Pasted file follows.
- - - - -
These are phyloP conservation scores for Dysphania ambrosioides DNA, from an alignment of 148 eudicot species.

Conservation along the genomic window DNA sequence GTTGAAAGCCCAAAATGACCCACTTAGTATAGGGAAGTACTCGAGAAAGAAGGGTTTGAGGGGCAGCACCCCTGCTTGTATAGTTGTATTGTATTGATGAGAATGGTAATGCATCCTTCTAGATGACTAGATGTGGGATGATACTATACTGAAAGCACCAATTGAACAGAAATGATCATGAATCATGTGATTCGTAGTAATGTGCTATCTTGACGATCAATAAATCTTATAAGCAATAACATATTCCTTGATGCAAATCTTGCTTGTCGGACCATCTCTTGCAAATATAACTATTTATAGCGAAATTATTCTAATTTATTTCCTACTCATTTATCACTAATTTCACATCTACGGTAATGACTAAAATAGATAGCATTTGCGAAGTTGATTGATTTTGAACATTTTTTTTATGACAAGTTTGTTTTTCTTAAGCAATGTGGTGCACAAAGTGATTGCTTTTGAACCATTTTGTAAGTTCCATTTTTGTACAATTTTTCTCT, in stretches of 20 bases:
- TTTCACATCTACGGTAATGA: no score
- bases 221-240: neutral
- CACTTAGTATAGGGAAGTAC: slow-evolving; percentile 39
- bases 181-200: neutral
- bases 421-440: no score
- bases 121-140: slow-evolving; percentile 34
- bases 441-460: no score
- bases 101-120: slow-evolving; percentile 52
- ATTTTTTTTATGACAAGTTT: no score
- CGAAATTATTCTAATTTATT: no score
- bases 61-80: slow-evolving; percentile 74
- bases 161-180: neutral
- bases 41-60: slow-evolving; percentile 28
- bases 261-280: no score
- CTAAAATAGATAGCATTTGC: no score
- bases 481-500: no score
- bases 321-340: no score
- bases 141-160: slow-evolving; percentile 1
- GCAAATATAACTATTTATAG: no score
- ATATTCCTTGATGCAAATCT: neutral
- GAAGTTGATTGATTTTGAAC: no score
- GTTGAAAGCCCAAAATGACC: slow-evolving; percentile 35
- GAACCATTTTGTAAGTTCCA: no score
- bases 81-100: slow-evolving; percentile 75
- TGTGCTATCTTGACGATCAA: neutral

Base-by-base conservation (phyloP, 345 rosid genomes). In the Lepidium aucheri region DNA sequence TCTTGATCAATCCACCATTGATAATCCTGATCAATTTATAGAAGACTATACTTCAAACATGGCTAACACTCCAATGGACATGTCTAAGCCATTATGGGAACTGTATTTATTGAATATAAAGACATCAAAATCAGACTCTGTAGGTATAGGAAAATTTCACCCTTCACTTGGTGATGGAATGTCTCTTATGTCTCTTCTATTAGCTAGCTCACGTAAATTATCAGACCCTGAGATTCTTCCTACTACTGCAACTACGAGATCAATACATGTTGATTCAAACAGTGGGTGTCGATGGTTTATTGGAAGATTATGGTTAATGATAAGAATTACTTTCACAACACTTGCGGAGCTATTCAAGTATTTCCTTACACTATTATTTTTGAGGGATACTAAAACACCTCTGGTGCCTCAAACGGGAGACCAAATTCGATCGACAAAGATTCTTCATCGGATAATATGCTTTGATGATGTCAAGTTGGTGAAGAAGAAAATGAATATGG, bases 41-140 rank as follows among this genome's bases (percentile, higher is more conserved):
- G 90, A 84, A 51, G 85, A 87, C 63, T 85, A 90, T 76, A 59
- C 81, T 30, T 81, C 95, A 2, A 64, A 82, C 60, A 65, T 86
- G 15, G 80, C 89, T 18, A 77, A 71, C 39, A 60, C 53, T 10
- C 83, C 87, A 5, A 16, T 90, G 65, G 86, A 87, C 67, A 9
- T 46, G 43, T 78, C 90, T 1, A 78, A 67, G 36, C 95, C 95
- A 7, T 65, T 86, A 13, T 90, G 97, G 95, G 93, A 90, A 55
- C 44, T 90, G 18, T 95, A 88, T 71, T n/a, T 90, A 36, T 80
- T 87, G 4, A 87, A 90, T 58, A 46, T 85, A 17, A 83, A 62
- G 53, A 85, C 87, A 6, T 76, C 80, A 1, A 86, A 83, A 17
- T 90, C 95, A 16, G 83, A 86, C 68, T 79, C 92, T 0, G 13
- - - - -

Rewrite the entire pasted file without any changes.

These are phyloP conservation scores for Dysphania ambrosioides DNA, from an alignment of 148 eudicot species.

Conservation along the genomic window DNA sequence GTTGAAAGCCCAAAATGACCCACTTAGTATAGGGAAGTACTCGAGAAAGAAGGGTTTGAGGGGCAGCACCCCTGCTTGTATAGTTGTATTGTATTGATGAGAATGGTAATGCATCCTTCTAGATGACTAGATGTGGGATGATACTATACTGAAAGCACCAATTGAACAGAAATGATCATGAATCATGTGATTCGTAGTAATGTGCTATCTTGACGATCAATAAATCTTATAAGCAATAACATATTCCTTGATGCAAATCTTGCTTGTCGGACCATCTCTTGCAAATATAACTATTTATAGCGAAATTATTCTAATTTATTTCCTACTCATTTATCACTAATTTCACATCTACGGTAATGACTAAAATAGATAGCATTTGCGAAGTTGATTGATTTTGAACATTTTTTTTATGACAAGTTTGTTTTTCTTAAGCAATGTGGTGCACAAAGTGATTGCTTTTGAACCATTTTGTAAGTTCCATTTTTGTACAATTTTTCTCT, in stretches of 20 bases:
- TTTCACATCTACGGTAATGA: no score
- bases 221-240: neutral
- CACTTAGTATAGGGAAGTAC: slow-evolving; percentile 39
- bases 181-200: neutral
- bases 421-440: no score
- bases 121-140: slow-evolving; percentile 34
- bases 441-460: no score
- bases 101-120: slow-evolving; percentile 52
- ATTTTTTTTATGACAAGTTT: no score
- CGAAATTATTCTAATTTATT: no score
- bases 61-80: slow-evolving; percentile 74
- bases 161-180: neutral
- bases 41-60: slow-evolving; percentile 28
- bases 261-280: no score
- CTAAAATAGATAGCATTTGC: no score
- bases 481-500: no score
- bases 321-340: no score
- bases 141-160: slow-evolving; percentile 1
- GCAAATATAACTATTTATAG: no score
- ATATTCCTTGATGCAAATCT: neutral
- GAAGTTGATTGATTTTGAAC: no score
- GTTGAAAGCCCAAAATGACC: slow-evolving; percentile 35
- GAACCATTTTGTAAGTTCCA: no score
- bases 81-100: slow-evolving; percentile 75
- TGTGCTATCTTGACGATCAA: neutral

Base-by-base conservation (phyloP, 345 rosid genomes). In the Lepidium aucheri region DNA sequence TCTTGATCAATCCACCATTGATAATCCTGATCAATTTATAGAAGACTATACTTCAAACATGGCTAACACTCCAATGGACATGTCTAAGCCATTATGGGAACTGTATTTATTGAATATAAAGACATCAAAATCAGACTCTGTAGGTATAGGAAAATTTCACCCTTCACTTGGTGATGGAATGTCTCTTATGTCTCTTCTATTAGCTAGCTCACGTAAATTATCAGACCCTGAGATTCTTCCTACTACTGCAACTACGAGATCAATACATGTTGATTCAAACAGTGGGTGTCGATGGTTTATTGGAAGATTATGGTTAATGATAAGAATTACTTTCACAACACTTGCGGAGCTATTCAAGTATTTCCTTACACTATTATTTTTGAGGGATACTAAAACACCTCTGGTGCCTCAAACGGGAGACCAAATTCGATCGACAAAGATTCTTCATCGGATAATATGCTTTGATGATGTCAAGTTGGTGAAGAAGAAAATGAATATGG, bases 41-140 rank as follows among this genome's bases (percentile, higher is more conserved):
- G 90, A 84, A 51, G 85, A 87, C 63, T 85, A 90, T 76, A 59
- C 81, T 30, T 81, C 95, A 2, A 64, A 82, C 60, A 65, T 86
- G 15, G 80, C 89, T 18, A 77, A 71, C 39, A 60, C 53, T 10
- C 83, C 87, A 5, A 16, T 90, G 65, G 86, A 87, C 67, A 9
- T 46, G 43, T 78, C 90, T 1, A 78, A 67, G 36, C 95, C 95
- A 7, T 65, T 86, A 13, T 90, G 97, G 95, G 93, A 90, A 55
- C 44, T 90, G 18, T 95, A 88, T 71, T n/a, T 90, A 36, T 80
- T 87, G 4, A 87, A 90, T 58, A 46, T 85, A 17, A 83, A 62
- G 53, A 85, C 87, A 6, T 76, C 80, A 1, A 86, A 83, A 17
- T 90, C 95, A 16, G 83, A 86, C 68, T 79, C 92, T 0, G 13